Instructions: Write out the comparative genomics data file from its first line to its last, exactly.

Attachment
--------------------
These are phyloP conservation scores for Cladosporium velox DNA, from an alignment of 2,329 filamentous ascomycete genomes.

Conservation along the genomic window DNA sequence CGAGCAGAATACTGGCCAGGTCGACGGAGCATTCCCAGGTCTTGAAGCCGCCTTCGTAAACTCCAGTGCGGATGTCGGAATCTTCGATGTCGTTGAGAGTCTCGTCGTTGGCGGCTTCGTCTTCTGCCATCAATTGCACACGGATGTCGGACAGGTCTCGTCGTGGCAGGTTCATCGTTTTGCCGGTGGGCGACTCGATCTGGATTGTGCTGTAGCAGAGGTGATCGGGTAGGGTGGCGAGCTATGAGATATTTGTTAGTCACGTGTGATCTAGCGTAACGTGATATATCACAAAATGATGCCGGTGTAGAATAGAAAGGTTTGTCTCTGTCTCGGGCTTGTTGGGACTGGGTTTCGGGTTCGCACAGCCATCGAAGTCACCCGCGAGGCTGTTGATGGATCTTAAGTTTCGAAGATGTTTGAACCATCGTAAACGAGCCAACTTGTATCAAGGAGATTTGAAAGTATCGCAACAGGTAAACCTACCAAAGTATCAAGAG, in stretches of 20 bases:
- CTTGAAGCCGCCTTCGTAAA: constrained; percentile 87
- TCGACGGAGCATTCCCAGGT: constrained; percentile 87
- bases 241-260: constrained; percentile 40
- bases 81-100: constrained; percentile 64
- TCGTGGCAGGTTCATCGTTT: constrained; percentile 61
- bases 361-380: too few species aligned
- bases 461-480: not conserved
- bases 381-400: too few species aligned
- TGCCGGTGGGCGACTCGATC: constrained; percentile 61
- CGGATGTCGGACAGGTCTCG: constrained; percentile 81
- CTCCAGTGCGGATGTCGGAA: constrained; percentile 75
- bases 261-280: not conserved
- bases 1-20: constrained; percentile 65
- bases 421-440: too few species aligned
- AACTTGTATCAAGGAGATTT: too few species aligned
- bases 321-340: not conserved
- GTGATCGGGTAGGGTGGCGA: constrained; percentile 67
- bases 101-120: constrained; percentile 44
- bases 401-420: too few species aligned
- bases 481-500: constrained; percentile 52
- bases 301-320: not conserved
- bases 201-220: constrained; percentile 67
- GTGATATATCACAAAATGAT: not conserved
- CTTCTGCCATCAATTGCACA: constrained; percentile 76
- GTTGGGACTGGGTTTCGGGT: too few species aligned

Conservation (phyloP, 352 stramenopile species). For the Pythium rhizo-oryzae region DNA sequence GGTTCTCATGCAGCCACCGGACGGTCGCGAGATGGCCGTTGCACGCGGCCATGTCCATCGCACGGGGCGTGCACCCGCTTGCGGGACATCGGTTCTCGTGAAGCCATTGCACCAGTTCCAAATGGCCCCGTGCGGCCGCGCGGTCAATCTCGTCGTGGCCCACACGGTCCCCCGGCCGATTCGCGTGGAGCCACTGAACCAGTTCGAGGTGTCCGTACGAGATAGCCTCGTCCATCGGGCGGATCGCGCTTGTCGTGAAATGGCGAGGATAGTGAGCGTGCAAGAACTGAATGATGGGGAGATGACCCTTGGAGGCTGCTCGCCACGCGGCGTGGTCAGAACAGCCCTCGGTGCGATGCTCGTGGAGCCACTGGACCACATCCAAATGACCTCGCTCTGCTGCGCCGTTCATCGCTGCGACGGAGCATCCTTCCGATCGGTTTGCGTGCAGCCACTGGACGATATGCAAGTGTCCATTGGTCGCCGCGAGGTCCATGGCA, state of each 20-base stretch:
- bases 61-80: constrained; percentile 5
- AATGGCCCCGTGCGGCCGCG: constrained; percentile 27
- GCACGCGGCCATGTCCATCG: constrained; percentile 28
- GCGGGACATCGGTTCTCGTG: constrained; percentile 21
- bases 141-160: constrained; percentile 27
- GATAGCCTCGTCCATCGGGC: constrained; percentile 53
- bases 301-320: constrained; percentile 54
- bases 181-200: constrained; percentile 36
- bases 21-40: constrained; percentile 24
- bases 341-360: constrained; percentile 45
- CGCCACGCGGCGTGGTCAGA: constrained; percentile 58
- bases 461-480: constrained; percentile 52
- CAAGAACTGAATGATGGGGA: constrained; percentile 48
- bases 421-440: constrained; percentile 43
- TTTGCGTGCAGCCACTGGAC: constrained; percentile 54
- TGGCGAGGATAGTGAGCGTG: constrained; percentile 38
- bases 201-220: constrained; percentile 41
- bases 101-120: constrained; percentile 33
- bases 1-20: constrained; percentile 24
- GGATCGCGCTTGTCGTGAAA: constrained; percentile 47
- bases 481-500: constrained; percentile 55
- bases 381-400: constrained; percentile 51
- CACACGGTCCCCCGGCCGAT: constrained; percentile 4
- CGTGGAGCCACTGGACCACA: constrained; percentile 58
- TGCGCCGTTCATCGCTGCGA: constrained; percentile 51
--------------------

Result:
These are phyloP conservation scores for Cladosporium velox DNA, from an alignment of 2,329 filamentous ascomycete genomes.

Conservation along the genomic window DNA sequence CGAGCAGAATACTGGCCAGGTCGACGGAGCATTCCCAGGTCTTGAAGCCGCCTTCGTAAACTCCAGTGCGGATGTCGGAATCTTCGATGTCGTTGAGAGTCTCGTCGTTGGCGGCTTCGTCTTCTGCCATCAATTGCACACGGATGTCGGACAGGTCTCGTCGTGGCAGGTTCATCGTTTTGCCGGTGGGCGACTCGATCTGGATTGTGCTGTAGCAGAGGTGATCGGGTAGGGTGGCGAGCTATGAGATATTTGTTAGTCACGTGTGATCTAGCGTAACGTGATATATCACAAAATGATGCCGGTGTAGAATAGAAAGGTTTGTCTCTGTCTCGGGCTTGTTGGGACTGGGTTTCGGGTTCGCACAGCCATCGAAGTCACCCGCGAGGCTGTTGATGGATCTTAAGTTTCGAAGATGTTTGAACCATCGTAAACGAGCCAACTTGTATCAAGGAGATTTGAAAGTATCGCAACAGGTAAACCTACCAAAGTATCAAGAG, in stretches of 20 bases:
- CTTGAAGCCGCCTTCGTAAA: constrained; percentile 87
- TCGACGGAGCATTCCCAGGT: constrained; percentile 87
- bases 241-260: constrained; percentile 40
- bases 81-100: constrained; percentile 64
- TCGTGGCAGGTTCATCGTTT: constrained; percentile 61
- bases 361-380: too few species aligned
- bases 461-480: not conserved
- bases 381-400: too few species aligned
- TGCCGGTGGGCGACTCGATC: constrained; percentile 61
- CGGATGTCGGACAGGTCTCG: constrained; percentile 81
- CTCCAGTGCGGATGTCGGAA: constrained; percentile 75
- bases 261-280: not conserved
- bases 1-20: constrained; percentile 65
- bases 421-440: too few species aligned
- AACTTGTATCAAGGAGATTT: too few species aligned
- bases 321-340: not conserved
- GTGATCGGGTAGGGTGGCGA: constrained; percentile 67
- bases 101-120: constrained; percentile 44
- bases 401-420: too few species aligned
- bases 481-500: constrained; percentile 52
- bases 301-320: not conserved
- bases 201-220: constrained; percentile 67
- GTGATATATCACAAAATGAT: not conserved
- CTTCTGCCATCAATTGCACA: constrained; percentile 76
- GTTGGGACTGGGTTTCGGGT: too few species aligned

Conservation (phyloP, 352 stramenopile species). For the Pythium rhizo-oryzae region DNA sequence GGTTCTCATGCAGCCACCGGACGGTCGCGAGATGGCCGTTGCACGCGGCCATGTCCATCGCACGGGGCGTGCACCCGCTTGCGGGACATCGGTTCTCGTGAAGCCATTGCACCAGTTCCAAATGGCCCCGTGCGGCCGCGCGGTCAATCTCGTCGTGGCCCACACGGTCCCCCGGCCGATTCGCGTGGAGCCACTGAACCAGTTCGAGGTGTCCGTACGAGATAGCCTCGTCCATCGGGCGGATCGCGCTTGTCGTGAAATGGCGAGGATAGTGAGCGTGCAAGAACTGAATGATGGGGAGATGACCCTTGGAGGCTGCTCGCCACGCGGCGTGGTCAGAACAGCCCTCGGTGCGATGCTCGTGGAGCCACTGGACCACATCCAAATGACCTCGCTCTGCTGCGCCGTTCATCGCTGCGACGGAGCATCCTTCCGATCGGTTTGCGTGCAGCCACTGGACGATATGCAAGTGTCCATTGGTCGCCGCGAGGTCCATGGCA, state of each 20-base stretch:
- bases 61-80: constrained; percentile 5
- AATGGCCCCGTGCGGCCGCG: constrained; percentile 27
- GCACGCGGCCATGTCCATCG: constrained; percentile 28
- GCGGGACATCGGTTCTCGTG: constrained; percentile 21
- bases 141-160: constrained; percentile 27
- GATAGCCTCGTCCATCGGGC: constrained; percentile 53
- bases 301-320: constrained; percentile 54
- bases 181-200: constrained; percentile 36
- bases 21-40: constrained; percentile 24
- bases 341-360: constrained; percentile 45
- CGCCACGCGGCGTGGTCAGA: constrained; percentile 58
- bases 461-480: constrained; percentile 52
- CAAGAACTGAATGATGGGGA: constrained; percentile 48
- bases 421-440: constrained; percentile 43
- TTTGCGTGCAGCCACTGGAC: constrained; percentile 54
- TGGCGAGGATAGTGAGCGTG: constrained; percentile 38
- bases 201-220: constrained; percentile 41
- bases 101-120: constrained; percentile 33
- bases 1-20: constrained; percentile 24
- GGATCGCGCTTGTCGTGAAA: constrained; percentile 47
- bases 481-500: constrained; percentile 55
- bases 381-400: constrained; percentile 51
- CACACGGTCCCCCGGCCGAT: constrained; percentile 4
- CGTGGAGCCACTGGACCACA: constrained; percentile 58
- TGCGCCGTTCATCGCTGCGA: constrained; percentile 51